Amorphous garden borders

Guide to border depths and shapes

Choose the right border shapes for your garden, with the help of our design tips.

Before you create or plant up garden border, it’s important to consider its shape and depth.

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Think about what effect you want to achieve. Straight borders tend to be more formal in appearance, whereas curved borders suit a more informal approach. You can plant more in deep borders and even use them to hide certain parts of the garden, including walls and sheds. Shallow or narrow borders are useful if you’re short of space but still want to soften certain areas of the garden, such as a strip of soil between a fence and path.

Once you have this figured out, you can start digging the edges. Make sure you have a visual guide in place when doing this to avoid unwanted irregularities along the line. For straight edges, try using a piece of twine stretched taut and held in place with canes. For curving edges, use a length of hose laid in the desired shape, then start cutting along it with a spade.

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Find out how to select the most suitable border shapes and depths for your space, below.


Positioning your borders

Sunlit garden border
Sunlit garden border

When positioning your borders, consider the amount of sunlight the area receives, your soil type and how exposed your site is. All can affect the plants you grow there and whether you’ll need to improve the soil before planting.

Video: How to prepare a border for planting


Border depths

Wood tiled path lined with narrow borders
Wood tiled path lined with narrow borders

Borders can be several metres deep or as narrow as a spade’s length. One of the best ways to get an initial feel for how large you want your borders is to get out in the garden and have a walk around potential sites. Think about any eyesores you might want to hide with a border, a well as things that can’t be covered by soil and plants, like drain inspection covers.

Also, consider any other elements close to your border. For example, a border of scented plants would be wonderful next to a garden bench, or close to a patio.

Plants for a narrow border

Plants for the front of a border

Plants for the middle of a border

Plants for the back of a border


Border shapes: straight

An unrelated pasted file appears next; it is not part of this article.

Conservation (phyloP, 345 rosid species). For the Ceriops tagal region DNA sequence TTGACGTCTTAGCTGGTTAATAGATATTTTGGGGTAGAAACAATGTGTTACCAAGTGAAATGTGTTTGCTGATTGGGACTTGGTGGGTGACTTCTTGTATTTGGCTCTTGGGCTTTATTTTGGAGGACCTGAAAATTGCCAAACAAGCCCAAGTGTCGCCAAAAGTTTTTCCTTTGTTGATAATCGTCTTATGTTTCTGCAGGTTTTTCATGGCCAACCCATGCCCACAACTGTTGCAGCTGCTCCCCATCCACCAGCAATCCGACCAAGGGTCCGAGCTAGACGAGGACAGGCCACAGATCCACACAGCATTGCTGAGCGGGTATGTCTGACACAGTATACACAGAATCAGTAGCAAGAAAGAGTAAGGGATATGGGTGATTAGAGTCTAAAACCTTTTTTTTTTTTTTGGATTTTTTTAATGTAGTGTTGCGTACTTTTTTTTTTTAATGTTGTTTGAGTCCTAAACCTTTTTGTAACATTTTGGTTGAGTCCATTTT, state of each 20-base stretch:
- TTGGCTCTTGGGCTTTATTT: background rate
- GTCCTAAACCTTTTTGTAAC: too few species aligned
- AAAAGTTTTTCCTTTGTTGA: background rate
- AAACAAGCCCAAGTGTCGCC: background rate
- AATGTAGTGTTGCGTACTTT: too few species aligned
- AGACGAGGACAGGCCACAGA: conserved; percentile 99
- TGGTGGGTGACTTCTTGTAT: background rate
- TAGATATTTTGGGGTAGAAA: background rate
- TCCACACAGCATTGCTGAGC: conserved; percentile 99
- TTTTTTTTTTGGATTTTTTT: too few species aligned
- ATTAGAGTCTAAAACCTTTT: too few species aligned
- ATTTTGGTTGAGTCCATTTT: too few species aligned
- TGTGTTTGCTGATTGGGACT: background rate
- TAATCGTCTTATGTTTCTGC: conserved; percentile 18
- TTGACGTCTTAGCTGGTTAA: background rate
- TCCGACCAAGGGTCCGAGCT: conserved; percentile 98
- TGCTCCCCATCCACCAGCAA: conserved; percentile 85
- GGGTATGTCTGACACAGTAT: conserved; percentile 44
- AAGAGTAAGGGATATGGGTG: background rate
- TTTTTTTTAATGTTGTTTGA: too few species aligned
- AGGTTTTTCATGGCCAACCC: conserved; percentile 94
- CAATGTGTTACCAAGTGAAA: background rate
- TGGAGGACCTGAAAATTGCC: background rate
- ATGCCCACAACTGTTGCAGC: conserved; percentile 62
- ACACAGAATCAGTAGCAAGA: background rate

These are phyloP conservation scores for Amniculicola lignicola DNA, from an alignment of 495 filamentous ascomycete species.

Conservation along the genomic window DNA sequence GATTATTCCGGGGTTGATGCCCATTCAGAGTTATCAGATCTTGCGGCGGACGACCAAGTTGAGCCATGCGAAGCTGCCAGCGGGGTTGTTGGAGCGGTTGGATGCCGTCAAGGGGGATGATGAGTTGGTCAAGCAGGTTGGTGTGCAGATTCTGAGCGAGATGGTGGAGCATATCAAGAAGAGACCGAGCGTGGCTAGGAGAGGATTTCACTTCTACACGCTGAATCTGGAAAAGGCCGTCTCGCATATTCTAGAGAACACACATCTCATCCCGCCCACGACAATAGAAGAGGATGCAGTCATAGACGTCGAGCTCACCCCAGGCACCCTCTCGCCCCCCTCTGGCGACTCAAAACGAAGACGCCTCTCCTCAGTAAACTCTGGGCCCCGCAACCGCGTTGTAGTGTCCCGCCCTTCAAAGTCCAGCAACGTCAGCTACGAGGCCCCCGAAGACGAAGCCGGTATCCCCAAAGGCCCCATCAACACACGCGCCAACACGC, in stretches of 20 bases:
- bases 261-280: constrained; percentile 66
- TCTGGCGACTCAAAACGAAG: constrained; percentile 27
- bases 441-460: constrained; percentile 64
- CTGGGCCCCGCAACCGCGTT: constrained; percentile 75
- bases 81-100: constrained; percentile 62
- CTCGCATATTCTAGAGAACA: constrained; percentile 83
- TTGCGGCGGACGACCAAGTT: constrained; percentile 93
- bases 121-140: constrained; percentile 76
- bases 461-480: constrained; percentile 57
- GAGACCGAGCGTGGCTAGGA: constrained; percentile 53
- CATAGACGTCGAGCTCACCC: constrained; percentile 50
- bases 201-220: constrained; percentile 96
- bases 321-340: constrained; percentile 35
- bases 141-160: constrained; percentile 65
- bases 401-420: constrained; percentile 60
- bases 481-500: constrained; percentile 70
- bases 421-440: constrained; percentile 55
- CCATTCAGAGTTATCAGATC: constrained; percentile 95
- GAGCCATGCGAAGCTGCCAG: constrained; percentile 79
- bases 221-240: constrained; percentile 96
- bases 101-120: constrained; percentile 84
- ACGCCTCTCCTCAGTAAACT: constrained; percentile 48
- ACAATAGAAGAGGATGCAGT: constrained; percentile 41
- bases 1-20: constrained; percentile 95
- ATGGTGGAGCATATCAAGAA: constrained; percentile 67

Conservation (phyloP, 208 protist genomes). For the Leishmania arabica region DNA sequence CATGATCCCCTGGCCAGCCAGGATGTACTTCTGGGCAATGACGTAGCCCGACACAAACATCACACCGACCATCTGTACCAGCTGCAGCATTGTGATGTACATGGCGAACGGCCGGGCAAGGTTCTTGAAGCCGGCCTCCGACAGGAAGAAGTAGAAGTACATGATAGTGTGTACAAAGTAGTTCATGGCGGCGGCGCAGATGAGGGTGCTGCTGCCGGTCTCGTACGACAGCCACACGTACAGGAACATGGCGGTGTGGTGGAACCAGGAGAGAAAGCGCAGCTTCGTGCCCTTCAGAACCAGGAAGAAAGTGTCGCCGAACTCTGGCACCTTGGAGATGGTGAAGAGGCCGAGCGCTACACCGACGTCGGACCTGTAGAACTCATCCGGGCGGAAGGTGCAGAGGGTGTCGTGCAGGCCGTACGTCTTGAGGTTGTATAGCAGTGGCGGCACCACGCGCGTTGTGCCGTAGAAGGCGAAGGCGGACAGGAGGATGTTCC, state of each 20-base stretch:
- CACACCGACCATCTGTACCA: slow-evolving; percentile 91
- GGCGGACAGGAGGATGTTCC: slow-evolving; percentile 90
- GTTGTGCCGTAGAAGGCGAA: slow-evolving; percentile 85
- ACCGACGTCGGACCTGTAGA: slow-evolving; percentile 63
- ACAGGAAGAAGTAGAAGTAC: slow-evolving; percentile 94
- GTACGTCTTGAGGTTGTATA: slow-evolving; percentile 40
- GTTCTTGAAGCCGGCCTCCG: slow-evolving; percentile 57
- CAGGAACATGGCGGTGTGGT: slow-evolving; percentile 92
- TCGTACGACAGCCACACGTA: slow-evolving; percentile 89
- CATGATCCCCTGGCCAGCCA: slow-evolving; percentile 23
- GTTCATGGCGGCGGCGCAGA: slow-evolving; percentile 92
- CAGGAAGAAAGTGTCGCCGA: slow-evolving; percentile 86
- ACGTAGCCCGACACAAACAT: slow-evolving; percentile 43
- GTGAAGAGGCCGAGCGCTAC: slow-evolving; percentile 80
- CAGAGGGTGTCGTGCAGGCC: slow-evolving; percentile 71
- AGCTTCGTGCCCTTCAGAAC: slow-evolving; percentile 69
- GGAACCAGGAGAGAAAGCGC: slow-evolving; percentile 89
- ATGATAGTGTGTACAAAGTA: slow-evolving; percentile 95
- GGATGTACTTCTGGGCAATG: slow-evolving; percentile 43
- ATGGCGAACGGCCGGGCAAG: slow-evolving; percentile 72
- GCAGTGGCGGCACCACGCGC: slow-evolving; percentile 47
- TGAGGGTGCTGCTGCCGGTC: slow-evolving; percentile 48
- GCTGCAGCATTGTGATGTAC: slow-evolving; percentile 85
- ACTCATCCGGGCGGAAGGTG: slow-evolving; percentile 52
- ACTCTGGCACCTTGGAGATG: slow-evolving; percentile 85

Straight border planted with perennials, shrubs and grasses
Straight border planted with perennials and shrubs

Straight-edged borders naturally have a somewhat formal appearance. Of course, this is partly determined by the plants you use – soft, billowing plants such as ornamental grasses will help to offset the effect of long, straight edges. For small gardens, consider borders with curved edges, which can make the space feel larger.


Border shapes: sweeping curves

Garden border in sweeping curve
Garden border in sweeping curve

Sweeping, curved borders can really help to make a space feel larger than it actually is. It’s important you get a smooth, uninterrupted curve when creating these borders, so use a length of hose to experiment with the shape and size of the border. You can also use it as a guide once you start digging.


Border shapes: undulating and amorphous

Undulating garden border planted with wildlife-friendly plants
Undulating garden border planted with wildlife-friendly plants
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Undulating border edges can look great, but the secret to success is not to make the ‘waves’ or undulations too small. You can use plants to enhance the undulating effect, letting plants spill over the border edges at intervals, creating a rhythmic ‘rise and fall’ effect. Amorphous borders have more curves, of varying sizes and depths, like the flow of a river.

Keeping borders looking good

From the outset, you can reduce the maintenance of borders edged by lawns by adding concealed metal edging. Find out how to edge a lawn with shears to keep the edges trim. Borders next to paving will require less maintainance. 

 

Spade cut out